Sandrabarracuda’s Weblog

October 18, 2008

Obama. Didn’t know about Castro’s friends either

Filed under: Politics — sandrabarracuda @ 12:24 am

Those who don’t know history are doomed to repeat it…
__________________________

From Richmond Times-Dispatch, Monday, July 7, 2008 ~
Letters To The Editor

Dear Editor, Times-Dispatch:

Each year I get to celebrate Independence Day twice.
On June 30 I celebrate my independence day, and on
July 4 I celebrate America ‘s.  This year is special, because
it marks the 40th anniversary of my independence.

On June 30, 1968, I escaped Communist Cuba, and a few
months later, I was in the United States to stay.  That
I happened to arrive in Richmond on Thanksgiving Day is
just part of the story, but I digress.

I’ve thought a lot about the anniversary this
year.  The election-year rhetoric has made me think a lot
about Cuba and what transpired there.  In the late
1950s, most Cubans thought Cuba needed a change, so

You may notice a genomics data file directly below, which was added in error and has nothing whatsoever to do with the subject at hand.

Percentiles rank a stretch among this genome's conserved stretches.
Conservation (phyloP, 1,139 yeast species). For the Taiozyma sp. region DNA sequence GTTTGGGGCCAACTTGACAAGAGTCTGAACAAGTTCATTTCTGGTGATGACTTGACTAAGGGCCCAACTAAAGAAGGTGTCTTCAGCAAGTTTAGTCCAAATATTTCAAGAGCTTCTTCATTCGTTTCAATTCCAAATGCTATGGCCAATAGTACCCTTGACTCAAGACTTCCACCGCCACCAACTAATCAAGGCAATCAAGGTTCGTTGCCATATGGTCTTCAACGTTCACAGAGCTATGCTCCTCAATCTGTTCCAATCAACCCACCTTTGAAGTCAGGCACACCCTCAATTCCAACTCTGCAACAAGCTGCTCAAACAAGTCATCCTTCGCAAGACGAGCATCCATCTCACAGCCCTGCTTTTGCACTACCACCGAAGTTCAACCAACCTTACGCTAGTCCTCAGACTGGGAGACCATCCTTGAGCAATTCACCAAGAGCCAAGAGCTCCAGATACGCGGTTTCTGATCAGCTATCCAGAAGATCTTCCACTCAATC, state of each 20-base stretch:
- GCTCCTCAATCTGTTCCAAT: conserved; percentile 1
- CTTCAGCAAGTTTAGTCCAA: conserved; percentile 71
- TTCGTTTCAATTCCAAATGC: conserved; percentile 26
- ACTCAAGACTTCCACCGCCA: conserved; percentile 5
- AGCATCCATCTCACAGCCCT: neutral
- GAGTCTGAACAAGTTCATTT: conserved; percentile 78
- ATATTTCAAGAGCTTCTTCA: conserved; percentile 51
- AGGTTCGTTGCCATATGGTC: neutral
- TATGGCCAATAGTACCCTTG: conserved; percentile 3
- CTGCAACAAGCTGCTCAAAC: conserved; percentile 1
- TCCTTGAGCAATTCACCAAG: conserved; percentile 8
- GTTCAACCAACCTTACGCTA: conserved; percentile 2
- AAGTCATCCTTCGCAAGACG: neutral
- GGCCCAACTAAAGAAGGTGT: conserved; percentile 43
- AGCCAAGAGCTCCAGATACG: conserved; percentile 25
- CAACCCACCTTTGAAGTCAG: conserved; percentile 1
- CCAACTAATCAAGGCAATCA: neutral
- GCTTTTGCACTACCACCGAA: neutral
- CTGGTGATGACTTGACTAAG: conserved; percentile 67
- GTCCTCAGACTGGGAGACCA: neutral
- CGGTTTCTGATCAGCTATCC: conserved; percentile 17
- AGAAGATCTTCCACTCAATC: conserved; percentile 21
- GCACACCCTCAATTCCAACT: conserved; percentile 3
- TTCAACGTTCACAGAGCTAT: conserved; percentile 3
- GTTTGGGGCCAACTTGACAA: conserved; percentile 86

when a young leader came along, every Cuban
was at least receptive.

When the young leader spoke eloquently and
passionately and denounced the old system, the press fell
in love with him.  They never questioned who his friends
were or what he really believed in.  When he said he would
help the farmers and the poor and bring free medical care
and education to all, everyone followed.  When he said he
would bring justice and equality to all, everyone said,
‘Praise the Lord.’  And when the young leader
said, ‘I will be for change and I’ll bring you
change,’ everyone yelled, ‘Viva Fidel!’

But nobody asked about the change, so by the time the
executioner’s guns went silent, the people’s guns
had been taken away.  By the time everyone was equal,
they were equally poor, hungry, and oppressed.  By the
time everyone received their free education, it was worth
nothing.  By the time the press noticed, it was too late,
because they were now working for him.  By the time the
change was finally implemented, Cuba had been knocked
down a couple of notches to Third-World status.  By the
time the change was over, more than a million people had
taken to boats, rafts, and inner tubes.  You can call
those who made it ashore anywhere else in the world the
most fortunate Cubans.  And now I’m back to the
beginning of my story.

Luckily, we in America would never fall for a young
leader who promised change without asking, what change?
How will you carry it out?  What will it cost America ?

Would we?

Manuel Alvarez, Jr., Sandy Hook , VA

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